Holiday Grazing Could Make You Sick

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During every holiday get-together, there's always the late folks. So, you leave the food out so they can eat when they finally arrive. Turns out, this can be dangerous. The same goes for leaving out a buffet and letting people graze during a football game. Here's what you need to know.

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Image: Cottonbro Studio, Pexels

Food has a time limit

You can't just leave food out. Bacteria grow quickly while food is out on the table or counter. According to the Mayo Clinic, you shouldn't leave food out any longer than two hours

If you live in a warm part of the world, or grandma just has the heat turned up, that lessens your time. Food in areas above 90 degrees Fahrenheit (32 degrees Celsius) must be refrigerated after just an hour.

What's the big deal?

A little bacteria growth is no big deal, right? Wrong. Bacterial growth in food can lead to food poisoning. At the very least, you could spend the rest of your night in the bathroom, and that's no way to spend a holiday. At the worst, you could spend your holiday in the emergency room.

Don't think it won't happen to you. According to a 2023 survey by HealthCanal, 66% of their respondents have experienced food poisoning first-hand. According to the U.S. Centers for Disease Control and Prevention (CDC), 1 in 6 people gets sick from a foodborne illness, and each year, 128,000 people are hospitalized because of it. Even worse, 3,000 people die from a foodborne illness each year.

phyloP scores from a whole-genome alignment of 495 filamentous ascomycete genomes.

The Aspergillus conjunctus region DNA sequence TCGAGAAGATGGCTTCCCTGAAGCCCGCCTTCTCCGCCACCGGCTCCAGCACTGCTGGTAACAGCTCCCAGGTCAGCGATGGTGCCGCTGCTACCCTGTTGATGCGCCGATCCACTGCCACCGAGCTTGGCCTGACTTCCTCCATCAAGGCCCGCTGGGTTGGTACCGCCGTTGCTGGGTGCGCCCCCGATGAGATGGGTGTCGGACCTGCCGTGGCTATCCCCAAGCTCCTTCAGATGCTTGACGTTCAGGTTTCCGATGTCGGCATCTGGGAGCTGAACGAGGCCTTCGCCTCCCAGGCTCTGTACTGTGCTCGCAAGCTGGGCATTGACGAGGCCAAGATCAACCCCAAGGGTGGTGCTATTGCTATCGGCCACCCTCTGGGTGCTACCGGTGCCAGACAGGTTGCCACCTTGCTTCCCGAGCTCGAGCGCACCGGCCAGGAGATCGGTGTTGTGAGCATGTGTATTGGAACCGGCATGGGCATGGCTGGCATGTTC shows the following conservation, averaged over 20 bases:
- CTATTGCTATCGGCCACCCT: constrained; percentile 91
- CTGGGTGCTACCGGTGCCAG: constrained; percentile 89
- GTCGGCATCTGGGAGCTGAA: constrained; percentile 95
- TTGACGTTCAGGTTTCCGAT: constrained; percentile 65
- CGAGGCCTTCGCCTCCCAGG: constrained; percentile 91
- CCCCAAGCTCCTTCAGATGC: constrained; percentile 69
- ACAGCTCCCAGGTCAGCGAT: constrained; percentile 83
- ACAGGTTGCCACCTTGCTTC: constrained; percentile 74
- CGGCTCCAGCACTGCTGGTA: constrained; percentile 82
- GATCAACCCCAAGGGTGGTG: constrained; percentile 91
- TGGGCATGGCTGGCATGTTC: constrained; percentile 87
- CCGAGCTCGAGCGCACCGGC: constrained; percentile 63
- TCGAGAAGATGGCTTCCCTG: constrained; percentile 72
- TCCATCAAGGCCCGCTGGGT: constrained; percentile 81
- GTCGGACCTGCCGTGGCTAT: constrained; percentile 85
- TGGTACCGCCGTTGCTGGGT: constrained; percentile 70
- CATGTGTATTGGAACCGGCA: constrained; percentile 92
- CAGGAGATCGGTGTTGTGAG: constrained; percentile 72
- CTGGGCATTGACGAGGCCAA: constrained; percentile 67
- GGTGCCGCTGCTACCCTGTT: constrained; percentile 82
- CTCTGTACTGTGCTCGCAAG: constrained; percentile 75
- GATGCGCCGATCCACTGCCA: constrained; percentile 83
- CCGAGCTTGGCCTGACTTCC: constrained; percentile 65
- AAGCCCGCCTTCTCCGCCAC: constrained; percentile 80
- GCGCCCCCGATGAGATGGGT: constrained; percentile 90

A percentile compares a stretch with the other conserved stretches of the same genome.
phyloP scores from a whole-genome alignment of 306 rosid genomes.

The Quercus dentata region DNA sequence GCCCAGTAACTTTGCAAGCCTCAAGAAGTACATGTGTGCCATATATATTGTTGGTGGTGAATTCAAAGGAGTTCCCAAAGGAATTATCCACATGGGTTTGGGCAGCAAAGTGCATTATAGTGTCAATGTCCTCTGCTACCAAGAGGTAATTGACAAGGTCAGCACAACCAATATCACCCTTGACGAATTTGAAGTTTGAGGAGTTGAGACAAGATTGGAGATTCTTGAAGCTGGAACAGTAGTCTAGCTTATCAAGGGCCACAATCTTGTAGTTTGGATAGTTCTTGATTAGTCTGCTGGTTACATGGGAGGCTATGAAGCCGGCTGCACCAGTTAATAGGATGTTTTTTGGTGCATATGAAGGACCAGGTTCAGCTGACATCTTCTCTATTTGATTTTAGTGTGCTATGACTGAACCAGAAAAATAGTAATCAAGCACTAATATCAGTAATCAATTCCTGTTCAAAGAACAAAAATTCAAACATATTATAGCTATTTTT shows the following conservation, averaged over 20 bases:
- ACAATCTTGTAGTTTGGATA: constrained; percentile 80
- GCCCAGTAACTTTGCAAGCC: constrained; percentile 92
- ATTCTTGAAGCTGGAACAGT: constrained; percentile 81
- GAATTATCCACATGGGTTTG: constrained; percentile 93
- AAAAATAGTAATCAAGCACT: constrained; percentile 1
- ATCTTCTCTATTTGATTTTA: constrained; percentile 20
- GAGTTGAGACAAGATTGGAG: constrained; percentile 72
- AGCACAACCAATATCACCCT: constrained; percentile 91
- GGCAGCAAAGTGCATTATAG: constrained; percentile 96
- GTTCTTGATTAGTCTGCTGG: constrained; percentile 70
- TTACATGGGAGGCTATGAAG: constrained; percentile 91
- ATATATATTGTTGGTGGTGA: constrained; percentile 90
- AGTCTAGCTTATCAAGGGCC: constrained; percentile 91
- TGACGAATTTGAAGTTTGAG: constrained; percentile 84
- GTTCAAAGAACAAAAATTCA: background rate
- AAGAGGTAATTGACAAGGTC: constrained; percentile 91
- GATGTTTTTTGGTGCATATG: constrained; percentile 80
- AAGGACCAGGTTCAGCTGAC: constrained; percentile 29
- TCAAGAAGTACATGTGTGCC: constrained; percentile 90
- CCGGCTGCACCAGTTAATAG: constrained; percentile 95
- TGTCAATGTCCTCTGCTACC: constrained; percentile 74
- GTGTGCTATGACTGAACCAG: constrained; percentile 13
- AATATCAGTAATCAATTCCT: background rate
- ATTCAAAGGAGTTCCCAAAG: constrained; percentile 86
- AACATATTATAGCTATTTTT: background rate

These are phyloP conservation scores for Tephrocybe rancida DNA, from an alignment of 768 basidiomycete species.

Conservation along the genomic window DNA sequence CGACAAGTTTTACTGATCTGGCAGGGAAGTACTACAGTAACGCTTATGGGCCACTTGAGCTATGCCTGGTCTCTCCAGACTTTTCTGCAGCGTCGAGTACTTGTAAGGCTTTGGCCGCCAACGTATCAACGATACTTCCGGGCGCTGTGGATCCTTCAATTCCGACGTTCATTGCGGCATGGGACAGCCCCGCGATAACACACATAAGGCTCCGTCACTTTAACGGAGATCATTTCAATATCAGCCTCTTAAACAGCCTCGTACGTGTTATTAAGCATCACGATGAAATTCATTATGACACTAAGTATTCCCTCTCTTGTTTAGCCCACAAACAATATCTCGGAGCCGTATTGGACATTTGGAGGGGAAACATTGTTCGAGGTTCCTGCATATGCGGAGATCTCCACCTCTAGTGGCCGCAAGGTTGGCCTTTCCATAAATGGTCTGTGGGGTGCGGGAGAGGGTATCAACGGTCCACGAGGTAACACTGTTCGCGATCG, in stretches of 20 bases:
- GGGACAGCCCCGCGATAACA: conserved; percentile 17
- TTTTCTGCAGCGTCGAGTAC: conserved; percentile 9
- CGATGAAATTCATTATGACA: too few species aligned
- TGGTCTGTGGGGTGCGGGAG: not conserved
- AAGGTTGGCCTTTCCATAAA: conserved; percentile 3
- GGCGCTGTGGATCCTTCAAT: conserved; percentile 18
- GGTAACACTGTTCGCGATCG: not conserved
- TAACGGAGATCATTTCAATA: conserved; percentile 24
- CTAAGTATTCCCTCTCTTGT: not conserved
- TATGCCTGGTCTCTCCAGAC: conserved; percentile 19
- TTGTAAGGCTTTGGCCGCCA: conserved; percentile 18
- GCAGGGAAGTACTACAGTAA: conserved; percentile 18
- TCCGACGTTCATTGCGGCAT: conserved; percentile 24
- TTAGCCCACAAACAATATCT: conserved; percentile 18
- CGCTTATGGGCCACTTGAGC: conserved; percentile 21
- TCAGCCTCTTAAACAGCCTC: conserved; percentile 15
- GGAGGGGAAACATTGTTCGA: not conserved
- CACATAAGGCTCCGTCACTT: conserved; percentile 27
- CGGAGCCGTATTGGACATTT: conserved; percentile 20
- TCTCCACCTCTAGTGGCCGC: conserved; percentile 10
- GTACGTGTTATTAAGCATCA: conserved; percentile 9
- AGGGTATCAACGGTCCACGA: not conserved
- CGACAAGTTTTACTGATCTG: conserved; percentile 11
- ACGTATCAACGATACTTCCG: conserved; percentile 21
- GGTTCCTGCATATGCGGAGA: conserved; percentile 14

Nuking leftovers gets rid of bacteria, right?

You may think, well, let's microwave the leftovers to get rid of any bacteria, but that's not the answer either. First, microwaves don't kill bacteria. The heat created by microwaves does. Even if you heat the leftovers to a temperature that will kill bacteria, some bacteria toxins can't be killed with heat— like staphylococcus (staph) and Bacillus cereus, according to the Washington State Department of Health.

How to keep holiday foods safe

Keeping food safe for all of your guests is easy:

  • Don't leave food out for more than two hours. If it's hot out (over 90 degrees), only leave food out for an hour or less.
  • Refrigerate food in shallow dishes so it can cool down sooner, lessening the chance of bacteria growth. To-go plates are an ideal way to store leftovers.
  • Don't worry about putting hot food in the fridge. The best time to put things in the fridge is while the food's still hot to prevent bacteria growth.
  • Saving some leftovers for another get-together? Only keep leftovers for three to four days. After that, toss them out.
Alina Bradford
Written by
Alina Bradford
Alina is a safety and security expert that has contributed her insights to CNET, CBS, Digital Trends, MTV, Top Ten Reviews, and many others. Her goal is to make safety and security gadgets less mystifying one article at a time. In the early 2000s, Alina worked as a volunteer firefighter, earning her first responder certification and paving the way to her current career. Her activities aren’t nearly as dangerous today. Her hobbies include fixing up her 100-year-old house, doing artsy stuff, and going to the lake with her family.

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